So while ToyFare may have made its last fart joke (issue #162, page 24–I checked), its spirit lives on in the creators who made it enjoyable over the years. I want to thank them for over a decade of action figure fun, and to wish all of them the best in their respective endeavors.

Update: Former ToyFare editor and DC Universe wizard Scott Beatty writes in:

Any mention of ToyFare should include Editor-in-Chief Pat McCallum, who was the comedic heart and guiding influence of the magazine. Tom Palmer Jr. too. Tom was there in the beginning and helped to make the magazine a reality. Design Manager Steve Blackwell also, who gave the magazine its distinctive look. And ace photographer Paul Schiraldi, who suffered long days (and sometimes nights) in the Wizard Entertainment warehouse shooting toys, covers, and (of course) every single frame of Twisted Mego Theater in the beginning. Sad also…

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Comments now closed (37)

  • Truly a sad day.

    I remember buying the first quarterly exclusive in winter of 1996, taking it to school, and getting it taken away for the day because I was laughing too hard at it during reading time.

    I have fond memories of Zach the Malamute. A dog who reviews toys is my kind of dog!

  • Too bad some folks have lost a fun gig, but I gave up on ToyFare a loooong time ago, based on the distribution of their exclusive figures. I NEVER received an exclusive figure, even though I would mail away for them the day the magazine went on sale.

    I even stopped collecting The Simpsons' line because of them…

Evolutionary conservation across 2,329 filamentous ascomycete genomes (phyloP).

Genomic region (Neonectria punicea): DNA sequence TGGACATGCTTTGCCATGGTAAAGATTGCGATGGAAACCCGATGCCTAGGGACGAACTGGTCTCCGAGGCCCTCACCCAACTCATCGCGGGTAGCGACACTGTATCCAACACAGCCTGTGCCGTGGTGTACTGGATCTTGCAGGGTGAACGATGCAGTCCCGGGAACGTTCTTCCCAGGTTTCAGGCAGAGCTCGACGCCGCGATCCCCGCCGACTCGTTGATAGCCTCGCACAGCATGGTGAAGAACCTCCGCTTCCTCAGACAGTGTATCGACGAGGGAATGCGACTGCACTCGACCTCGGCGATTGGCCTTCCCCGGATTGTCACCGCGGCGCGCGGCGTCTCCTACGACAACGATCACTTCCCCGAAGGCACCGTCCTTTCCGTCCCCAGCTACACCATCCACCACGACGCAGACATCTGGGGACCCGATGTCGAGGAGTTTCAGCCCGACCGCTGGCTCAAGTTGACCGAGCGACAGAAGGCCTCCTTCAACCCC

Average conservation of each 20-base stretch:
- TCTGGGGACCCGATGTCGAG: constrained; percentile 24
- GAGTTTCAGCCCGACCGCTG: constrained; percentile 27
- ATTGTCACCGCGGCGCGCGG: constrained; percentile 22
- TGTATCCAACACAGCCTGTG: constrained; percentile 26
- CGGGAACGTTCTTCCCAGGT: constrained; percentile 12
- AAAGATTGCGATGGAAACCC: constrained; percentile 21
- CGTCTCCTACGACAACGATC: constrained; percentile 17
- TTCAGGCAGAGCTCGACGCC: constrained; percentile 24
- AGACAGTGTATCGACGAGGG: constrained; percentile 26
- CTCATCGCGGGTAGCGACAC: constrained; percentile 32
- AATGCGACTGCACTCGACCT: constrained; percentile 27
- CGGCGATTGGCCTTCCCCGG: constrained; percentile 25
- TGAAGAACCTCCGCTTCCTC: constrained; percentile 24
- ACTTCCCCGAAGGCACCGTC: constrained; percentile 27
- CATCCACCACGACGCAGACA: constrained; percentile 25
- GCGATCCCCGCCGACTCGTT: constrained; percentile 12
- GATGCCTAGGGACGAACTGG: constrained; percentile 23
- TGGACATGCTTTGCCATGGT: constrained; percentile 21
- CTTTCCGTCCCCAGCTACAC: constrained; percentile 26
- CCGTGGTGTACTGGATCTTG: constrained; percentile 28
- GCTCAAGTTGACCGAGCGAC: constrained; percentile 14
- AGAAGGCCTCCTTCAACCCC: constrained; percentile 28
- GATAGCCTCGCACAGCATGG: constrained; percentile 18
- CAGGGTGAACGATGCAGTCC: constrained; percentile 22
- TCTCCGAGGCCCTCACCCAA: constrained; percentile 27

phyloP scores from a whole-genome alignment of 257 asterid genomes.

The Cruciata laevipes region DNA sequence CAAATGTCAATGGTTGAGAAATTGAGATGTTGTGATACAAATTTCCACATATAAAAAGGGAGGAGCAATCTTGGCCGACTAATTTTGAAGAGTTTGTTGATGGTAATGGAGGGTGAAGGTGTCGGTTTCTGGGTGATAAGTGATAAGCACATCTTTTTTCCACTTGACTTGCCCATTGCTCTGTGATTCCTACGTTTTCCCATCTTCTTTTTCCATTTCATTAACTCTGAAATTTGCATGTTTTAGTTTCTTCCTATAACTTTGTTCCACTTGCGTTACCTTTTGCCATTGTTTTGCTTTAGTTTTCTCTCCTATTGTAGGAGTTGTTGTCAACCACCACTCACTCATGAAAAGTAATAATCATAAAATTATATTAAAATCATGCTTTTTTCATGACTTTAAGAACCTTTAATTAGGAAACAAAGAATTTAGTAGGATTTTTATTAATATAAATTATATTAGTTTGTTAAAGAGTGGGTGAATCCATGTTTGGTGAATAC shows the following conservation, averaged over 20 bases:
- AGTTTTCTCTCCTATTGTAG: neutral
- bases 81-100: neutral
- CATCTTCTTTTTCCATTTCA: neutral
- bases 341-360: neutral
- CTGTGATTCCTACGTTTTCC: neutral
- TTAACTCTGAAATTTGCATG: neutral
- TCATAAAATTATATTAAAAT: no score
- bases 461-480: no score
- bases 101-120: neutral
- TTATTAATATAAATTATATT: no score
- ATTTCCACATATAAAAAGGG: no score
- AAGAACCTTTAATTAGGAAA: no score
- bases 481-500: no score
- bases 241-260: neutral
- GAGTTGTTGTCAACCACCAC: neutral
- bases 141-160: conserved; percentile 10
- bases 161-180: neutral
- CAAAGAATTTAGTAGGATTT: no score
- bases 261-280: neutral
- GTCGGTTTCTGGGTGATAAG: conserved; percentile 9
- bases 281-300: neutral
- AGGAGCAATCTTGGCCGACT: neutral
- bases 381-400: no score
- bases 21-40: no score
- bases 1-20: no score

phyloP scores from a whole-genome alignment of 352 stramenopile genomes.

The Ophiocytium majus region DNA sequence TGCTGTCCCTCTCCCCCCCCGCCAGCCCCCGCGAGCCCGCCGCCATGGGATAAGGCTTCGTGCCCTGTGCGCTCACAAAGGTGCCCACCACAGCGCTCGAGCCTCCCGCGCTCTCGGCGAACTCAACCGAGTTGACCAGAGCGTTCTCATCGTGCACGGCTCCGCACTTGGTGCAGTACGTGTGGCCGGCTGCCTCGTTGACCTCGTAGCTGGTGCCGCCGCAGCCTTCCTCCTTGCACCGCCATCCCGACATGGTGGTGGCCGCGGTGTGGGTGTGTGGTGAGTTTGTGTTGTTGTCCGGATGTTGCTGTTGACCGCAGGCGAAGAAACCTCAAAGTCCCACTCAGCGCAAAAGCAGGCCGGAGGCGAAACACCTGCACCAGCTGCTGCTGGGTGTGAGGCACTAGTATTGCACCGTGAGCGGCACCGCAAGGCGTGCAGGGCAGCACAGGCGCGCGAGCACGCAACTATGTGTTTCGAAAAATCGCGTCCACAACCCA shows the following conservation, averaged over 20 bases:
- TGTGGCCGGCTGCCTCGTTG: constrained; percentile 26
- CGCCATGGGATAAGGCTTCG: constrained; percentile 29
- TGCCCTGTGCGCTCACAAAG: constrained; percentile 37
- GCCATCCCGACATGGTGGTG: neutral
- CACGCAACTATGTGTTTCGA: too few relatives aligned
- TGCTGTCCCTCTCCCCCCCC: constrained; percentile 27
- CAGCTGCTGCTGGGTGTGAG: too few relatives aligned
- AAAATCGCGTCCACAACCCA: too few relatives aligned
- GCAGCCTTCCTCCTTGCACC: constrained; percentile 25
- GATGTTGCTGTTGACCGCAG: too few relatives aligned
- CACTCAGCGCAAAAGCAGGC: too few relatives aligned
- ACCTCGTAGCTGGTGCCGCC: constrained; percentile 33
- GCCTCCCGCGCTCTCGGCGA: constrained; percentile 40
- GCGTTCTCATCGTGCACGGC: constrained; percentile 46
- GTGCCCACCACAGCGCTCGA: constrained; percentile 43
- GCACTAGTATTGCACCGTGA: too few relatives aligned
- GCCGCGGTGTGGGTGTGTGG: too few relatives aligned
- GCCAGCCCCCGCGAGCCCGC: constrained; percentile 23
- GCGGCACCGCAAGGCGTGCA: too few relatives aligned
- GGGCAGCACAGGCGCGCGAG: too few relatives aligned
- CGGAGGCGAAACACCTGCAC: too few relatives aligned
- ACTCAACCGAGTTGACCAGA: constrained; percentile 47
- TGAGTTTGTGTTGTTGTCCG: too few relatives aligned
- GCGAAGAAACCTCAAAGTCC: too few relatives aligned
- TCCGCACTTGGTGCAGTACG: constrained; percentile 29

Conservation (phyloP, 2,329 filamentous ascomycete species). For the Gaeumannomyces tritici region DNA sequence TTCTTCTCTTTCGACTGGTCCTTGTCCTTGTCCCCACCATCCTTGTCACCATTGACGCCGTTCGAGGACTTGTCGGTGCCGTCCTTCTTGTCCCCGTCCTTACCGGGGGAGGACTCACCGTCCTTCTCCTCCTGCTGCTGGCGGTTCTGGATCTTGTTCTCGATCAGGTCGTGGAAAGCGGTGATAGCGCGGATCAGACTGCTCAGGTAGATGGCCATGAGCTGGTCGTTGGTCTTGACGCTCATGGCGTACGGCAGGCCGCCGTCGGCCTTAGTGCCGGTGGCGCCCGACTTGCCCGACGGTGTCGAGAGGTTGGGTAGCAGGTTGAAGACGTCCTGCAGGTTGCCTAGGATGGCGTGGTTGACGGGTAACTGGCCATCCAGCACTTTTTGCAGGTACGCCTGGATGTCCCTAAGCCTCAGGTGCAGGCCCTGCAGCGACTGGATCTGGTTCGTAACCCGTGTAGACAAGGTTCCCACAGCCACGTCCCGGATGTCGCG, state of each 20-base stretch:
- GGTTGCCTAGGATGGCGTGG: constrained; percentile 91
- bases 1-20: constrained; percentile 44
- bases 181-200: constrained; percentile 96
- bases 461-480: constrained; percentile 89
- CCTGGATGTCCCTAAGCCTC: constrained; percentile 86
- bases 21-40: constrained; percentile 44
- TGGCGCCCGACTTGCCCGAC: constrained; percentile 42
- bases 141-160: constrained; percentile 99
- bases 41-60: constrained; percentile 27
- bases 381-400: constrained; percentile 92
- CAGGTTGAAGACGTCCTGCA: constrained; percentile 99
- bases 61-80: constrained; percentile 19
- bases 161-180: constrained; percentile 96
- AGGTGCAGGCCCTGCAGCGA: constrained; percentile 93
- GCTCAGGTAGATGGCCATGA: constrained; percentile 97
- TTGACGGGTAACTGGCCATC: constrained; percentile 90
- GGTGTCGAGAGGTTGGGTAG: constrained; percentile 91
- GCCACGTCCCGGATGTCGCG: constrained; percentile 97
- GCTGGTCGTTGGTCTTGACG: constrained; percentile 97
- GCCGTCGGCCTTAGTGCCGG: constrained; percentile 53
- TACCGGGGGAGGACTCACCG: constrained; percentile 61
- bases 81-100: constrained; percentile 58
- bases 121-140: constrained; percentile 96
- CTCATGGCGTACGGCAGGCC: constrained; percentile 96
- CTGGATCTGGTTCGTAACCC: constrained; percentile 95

• The other toy magazines don't even compare, however I did stop buying toyfare for one reason. The fact that it had gotten so thin drove me nuts. I will pay for a magazine, especially ToyFare, but I couldn't justify the cost anymore.

  • I loved ToyFare and it's sad to hear they'll no longer be around. To all the TF staff: thanks for the laughs and sharing your love of toys! You'll be missed!

  • I like to thank Toyfare, your mag has been apart of my life for along time and I will miss it.
    Eric

  • RIP Toyfare (and to a lesser extent Wizard).

    I have tons of back issues, as I've been buying it monthly for years. I wish I'd kept my early issues.

    Literally the day this announcement was made I resolved to get a subscription so as to stop wasting so much money.

    Although I don't think TTT was nearly as funny as it used to be, I have very fond memories of some of them. My all-time favorite is the Scream parody with Thor.

    I wonder if the last issues "Resolutions" article, where they actually got tough with some companies, like Mattel, was intended as their swan song.

    Anyways, bring on the Bearriors!

  • Thanks for the kind words, man. I'd like to apologize for the Monthly Rag, which was a bad idea from the start, and as hard to write as it was to read. And I'm sorry some of the business stuff kept people from enjoying the mag. There were Simpsons toys I never got, either.

  • Even though I knew this day was fast approaching what with the ease and speed of the internet, I still loved having the hard copy available to look over. Just like I will always take a book over an e-reader. It's a shame the way mankind is going, but hopefully this freed up the staff to maybe try something new that may be even better than ToyFare or Wizard.

  • To the Toyfare gang:

    Thanks for the laughs, thanks for the memories, and thanks for helping us geeks remember how funny it is to have toys in our lives

    Fare ye well, mateys!

  • What happened with Pin Pal Burns and Moe? I know I have them, but I think I bought them through the proof of purchase offer on the figures

  • As another Toyfare freelancer, I feel the need to chime in.

    The outpouring of support for the magazine after this news hit has been nothing short of tremendous.